If you’re reading this, then you’ve probably decided on a metal roof for your home, or at least you’re considering it. But once you’ve made that decision, another key decision must be made, regarding material. Do you get an aluminum roof, or go with a steel one? Read on to learn about the pros and cons of each type.
Steel roofing has a protective barrier placed on both sides of it. This is to protect it from rusting. One type of coating that some professionals use is called galvanized coating, which is made entirely from zinc. Another is Galvalume, which has a mix of zinc and aluminum. As your roof will obviously be exposed to air and water, a coating is necessary to protect it from oxidization.
Steel can succumb to damage from seawater over time, which is something to be aware of if you live in a coastal area. This isn’t an issue with aluminum. While both materials are significantly lighter than asphalt shingles, aluminum is also lighter than steel. Aluminum stores very little heat, so once the sun stops shining on it, it becomes cool again very quickly.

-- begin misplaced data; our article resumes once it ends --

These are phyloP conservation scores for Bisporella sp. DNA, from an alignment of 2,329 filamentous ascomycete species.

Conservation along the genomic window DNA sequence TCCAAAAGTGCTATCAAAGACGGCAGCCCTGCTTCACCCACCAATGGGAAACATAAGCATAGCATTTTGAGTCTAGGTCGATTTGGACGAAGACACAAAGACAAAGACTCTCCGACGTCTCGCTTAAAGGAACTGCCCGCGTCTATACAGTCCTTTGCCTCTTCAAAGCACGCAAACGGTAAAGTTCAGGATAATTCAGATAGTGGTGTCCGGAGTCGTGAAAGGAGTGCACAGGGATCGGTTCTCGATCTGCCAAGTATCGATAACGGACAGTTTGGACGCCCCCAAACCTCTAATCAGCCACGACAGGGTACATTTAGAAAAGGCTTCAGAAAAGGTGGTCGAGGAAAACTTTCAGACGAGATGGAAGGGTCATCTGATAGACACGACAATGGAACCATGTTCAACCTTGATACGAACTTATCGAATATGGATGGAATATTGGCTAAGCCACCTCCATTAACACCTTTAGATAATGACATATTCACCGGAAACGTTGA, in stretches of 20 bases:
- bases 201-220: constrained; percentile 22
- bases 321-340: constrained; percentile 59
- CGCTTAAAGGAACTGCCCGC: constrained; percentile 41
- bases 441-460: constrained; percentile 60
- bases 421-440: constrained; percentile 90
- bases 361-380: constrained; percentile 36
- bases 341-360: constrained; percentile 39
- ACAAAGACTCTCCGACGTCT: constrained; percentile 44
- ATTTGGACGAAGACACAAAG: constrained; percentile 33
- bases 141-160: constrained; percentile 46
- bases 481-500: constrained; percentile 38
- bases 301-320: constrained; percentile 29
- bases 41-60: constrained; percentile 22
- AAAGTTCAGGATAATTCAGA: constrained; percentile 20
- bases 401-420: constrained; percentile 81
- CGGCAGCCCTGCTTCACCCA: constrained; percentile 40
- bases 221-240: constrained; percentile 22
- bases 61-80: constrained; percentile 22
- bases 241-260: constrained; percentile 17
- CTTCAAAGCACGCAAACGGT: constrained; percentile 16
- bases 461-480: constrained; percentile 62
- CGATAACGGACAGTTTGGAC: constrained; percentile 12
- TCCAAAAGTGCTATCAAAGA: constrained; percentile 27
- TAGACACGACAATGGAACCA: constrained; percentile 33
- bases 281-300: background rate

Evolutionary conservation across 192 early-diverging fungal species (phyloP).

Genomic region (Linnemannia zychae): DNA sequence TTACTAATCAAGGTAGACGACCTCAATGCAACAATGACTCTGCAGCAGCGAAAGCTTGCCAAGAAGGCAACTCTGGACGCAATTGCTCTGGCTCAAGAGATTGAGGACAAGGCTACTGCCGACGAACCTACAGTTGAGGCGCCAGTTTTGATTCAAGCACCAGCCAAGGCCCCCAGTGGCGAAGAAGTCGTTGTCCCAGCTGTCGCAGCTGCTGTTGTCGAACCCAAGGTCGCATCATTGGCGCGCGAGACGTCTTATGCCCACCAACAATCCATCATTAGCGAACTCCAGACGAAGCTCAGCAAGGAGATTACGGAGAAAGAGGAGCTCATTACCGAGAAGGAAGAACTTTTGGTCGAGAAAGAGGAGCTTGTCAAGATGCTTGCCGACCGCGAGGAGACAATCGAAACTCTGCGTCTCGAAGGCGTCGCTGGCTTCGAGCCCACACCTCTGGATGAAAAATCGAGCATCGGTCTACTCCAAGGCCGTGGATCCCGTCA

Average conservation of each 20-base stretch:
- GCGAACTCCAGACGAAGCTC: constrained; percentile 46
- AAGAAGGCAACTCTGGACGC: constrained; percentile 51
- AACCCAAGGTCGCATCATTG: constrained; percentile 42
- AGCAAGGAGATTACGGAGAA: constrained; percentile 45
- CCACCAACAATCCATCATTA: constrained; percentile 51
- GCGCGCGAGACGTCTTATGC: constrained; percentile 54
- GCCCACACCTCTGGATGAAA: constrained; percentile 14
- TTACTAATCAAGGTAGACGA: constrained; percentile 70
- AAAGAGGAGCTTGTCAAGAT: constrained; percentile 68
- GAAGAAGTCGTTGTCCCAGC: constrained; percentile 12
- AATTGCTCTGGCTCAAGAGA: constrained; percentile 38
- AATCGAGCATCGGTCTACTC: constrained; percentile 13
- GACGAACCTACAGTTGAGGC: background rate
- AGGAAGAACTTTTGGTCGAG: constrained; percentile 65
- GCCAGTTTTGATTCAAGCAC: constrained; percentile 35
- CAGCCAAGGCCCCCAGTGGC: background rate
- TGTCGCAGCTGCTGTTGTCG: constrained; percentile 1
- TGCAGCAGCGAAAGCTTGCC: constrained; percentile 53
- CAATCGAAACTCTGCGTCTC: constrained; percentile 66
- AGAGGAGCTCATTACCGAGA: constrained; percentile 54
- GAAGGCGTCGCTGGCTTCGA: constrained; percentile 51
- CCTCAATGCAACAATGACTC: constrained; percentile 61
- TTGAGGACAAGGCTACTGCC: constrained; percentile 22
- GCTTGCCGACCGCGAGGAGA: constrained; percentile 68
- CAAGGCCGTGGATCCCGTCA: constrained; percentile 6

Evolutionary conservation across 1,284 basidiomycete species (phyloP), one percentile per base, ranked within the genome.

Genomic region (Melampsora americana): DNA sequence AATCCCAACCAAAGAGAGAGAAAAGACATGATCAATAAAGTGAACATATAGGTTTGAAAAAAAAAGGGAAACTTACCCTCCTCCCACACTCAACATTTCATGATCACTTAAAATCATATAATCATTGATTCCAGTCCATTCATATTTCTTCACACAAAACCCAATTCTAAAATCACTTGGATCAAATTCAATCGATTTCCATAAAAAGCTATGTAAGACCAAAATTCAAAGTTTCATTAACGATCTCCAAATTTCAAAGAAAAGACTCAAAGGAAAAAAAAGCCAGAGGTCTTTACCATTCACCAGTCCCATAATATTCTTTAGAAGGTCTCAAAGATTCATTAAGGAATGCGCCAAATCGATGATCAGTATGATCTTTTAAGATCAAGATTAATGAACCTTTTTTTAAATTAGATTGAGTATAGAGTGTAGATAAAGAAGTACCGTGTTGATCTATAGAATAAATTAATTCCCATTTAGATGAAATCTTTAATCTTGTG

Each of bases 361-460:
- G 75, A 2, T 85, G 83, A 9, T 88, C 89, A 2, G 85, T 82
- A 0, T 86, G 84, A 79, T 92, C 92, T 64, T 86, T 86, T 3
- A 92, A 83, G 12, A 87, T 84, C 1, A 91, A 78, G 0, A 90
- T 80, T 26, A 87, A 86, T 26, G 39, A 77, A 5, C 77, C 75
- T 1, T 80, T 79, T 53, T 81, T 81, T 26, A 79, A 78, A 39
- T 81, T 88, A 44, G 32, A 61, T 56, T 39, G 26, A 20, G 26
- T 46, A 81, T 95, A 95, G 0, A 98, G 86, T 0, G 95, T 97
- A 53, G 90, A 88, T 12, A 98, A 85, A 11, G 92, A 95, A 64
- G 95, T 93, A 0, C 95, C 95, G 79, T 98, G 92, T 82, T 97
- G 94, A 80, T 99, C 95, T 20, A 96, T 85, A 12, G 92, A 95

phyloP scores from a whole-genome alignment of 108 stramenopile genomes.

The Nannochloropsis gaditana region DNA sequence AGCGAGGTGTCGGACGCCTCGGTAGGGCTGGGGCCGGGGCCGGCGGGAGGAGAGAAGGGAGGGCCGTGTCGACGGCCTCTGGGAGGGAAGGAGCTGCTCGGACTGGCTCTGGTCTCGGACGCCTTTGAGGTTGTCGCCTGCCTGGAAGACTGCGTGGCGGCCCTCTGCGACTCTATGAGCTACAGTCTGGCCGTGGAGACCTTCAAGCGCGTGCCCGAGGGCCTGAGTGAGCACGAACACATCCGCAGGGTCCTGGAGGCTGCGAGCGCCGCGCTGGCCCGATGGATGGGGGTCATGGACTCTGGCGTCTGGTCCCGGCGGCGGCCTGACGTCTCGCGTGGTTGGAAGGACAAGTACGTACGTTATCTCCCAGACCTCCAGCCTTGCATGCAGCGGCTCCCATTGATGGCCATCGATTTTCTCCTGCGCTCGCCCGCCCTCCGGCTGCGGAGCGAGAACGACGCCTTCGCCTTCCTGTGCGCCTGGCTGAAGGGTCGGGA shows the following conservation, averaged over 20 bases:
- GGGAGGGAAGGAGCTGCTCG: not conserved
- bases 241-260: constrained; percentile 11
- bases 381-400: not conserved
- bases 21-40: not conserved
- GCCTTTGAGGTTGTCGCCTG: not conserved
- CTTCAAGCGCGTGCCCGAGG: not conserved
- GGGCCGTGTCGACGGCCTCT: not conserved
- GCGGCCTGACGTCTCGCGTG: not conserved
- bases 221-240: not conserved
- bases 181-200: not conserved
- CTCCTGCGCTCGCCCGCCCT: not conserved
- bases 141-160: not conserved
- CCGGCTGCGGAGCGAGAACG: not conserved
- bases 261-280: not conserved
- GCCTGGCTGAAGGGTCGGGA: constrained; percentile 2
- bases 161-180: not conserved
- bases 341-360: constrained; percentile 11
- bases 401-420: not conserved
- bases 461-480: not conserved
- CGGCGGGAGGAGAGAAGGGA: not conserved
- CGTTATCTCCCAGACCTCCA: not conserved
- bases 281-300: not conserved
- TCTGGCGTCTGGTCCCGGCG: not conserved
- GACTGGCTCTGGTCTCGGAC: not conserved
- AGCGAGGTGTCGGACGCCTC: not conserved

Steel is stronger than aluminum, and it’s typically less expensive. It’s also more fire resistant, although aluminum’s fire resistance can be upgraded with underlayment and sheathing.
With either material, lifespan isn’t an issue, as either type will likely be the last roof you need to install. They both offer a lifespan, level of eco-friendliness, durability, and overall value that can’t be matched by other materials. Both materials can be coated in a wide variety of different colors.
You might think that a metal roof would result in more noise from rain or hail. But actually, on any roof, the sheathing and underlayment below the roof are responsible for keeping the noise out, so the roof material is rather inconsequential in this regard.
In the end, the choice of material will depend on your individual needs. If you live in a coastal area, you might go with aluminum. If you’re in an area prone to hurricanes, however, or you are really concerned about fire resistance, you might consider steel. Either way, your metal roof will likely be the last one you ever need to install on your home.